"The conception of the telephone took place at my father's residence in Brantford in 1874...the experiment of August 10, 1876 made from Brantford to Paris was the first transmission, the first clear intelligible transmission of speech over the real line, that had ever been made."
(Alexander Graham Bell, March 13, 1916)
It's hard to believe that an idea as revolutionary as the telephone, was conceived on the banks of the Grand River just six kilometres from my house in Brantford, Ontario. Alexander Graham Bell, after suffering from tuberculosis, had recently immigrated with his parents from Scotland to Canada. In 1876, Bell, recently relocated to Boston, Massachusetts, spoke for the first time on his new invention, the telephone, using the famous words "Mr. Watson, come here! I want to see you!". Later that year, from his parents' homestead in Brantford, he placed the first telephone call over a telegraph line to nearby Paris, Ontario. The first public showing of Bell's new invention came at the Philadelphia World's Fair in 1876.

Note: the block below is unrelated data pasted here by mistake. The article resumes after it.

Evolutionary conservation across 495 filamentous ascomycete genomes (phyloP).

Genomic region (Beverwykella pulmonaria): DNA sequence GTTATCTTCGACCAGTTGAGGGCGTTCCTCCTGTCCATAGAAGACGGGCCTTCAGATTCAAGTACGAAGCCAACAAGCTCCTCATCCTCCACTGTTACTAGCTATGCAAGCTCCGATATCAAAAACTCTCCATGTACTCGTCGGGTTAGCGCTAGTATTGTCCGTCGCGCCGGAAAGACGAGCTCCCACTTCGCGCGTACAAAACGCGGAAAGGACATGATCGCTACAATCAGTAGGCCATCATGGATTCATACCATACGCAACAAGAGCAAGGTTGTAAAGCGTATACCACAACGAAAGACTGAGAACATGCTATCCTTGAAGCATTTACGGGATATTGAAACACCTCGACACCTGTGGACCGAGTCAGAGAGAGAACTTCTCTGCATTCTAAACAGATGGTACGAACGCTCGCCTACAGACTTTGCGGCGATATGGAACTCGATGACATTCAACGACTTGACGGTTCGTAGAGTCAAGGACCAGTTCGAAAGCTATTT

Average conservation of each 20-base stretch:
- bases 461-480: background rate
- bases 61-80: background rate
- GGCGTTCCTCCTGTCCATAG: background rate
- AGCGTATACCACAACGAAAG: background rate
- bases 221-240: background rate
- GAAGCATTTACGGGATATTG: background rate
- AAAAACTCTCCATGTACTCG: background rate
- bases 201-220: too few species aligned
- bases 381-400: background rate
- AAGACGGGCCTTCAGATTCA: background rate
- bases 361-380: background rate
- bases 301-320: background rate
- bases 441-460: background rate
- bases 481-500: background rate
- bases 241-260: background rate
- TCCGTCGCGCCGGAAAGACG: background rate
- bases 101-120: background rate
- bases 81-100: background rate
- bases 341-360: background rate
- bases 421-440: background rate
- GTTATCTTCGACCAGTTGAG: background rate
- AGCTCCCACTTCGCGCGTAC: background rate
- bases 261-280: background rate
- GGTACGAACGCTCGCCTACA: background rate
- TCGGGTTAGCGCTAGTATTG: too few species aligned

Catalogue for the Philadelphia World's Fair 1876 courtesy
In 1913, with the approaching of the World Exposition in San Francisco, the AT & T President suggested building a transcontinental telephone system. The system, completed six months before the Exposition, connected Bell in New York City, with his trusty assistant, Thomas Watson, in Los Angeles (http://alinefromlinda.blogspot.ca/2014/01/the-transcontinental-telephone-system.html).
At Bell's death, in 1922, thirteen million telephones had been sold. In 1947, on the 100th anniversary of Bell's birth, Canada Post issued a stamp to commemorate the inventor.
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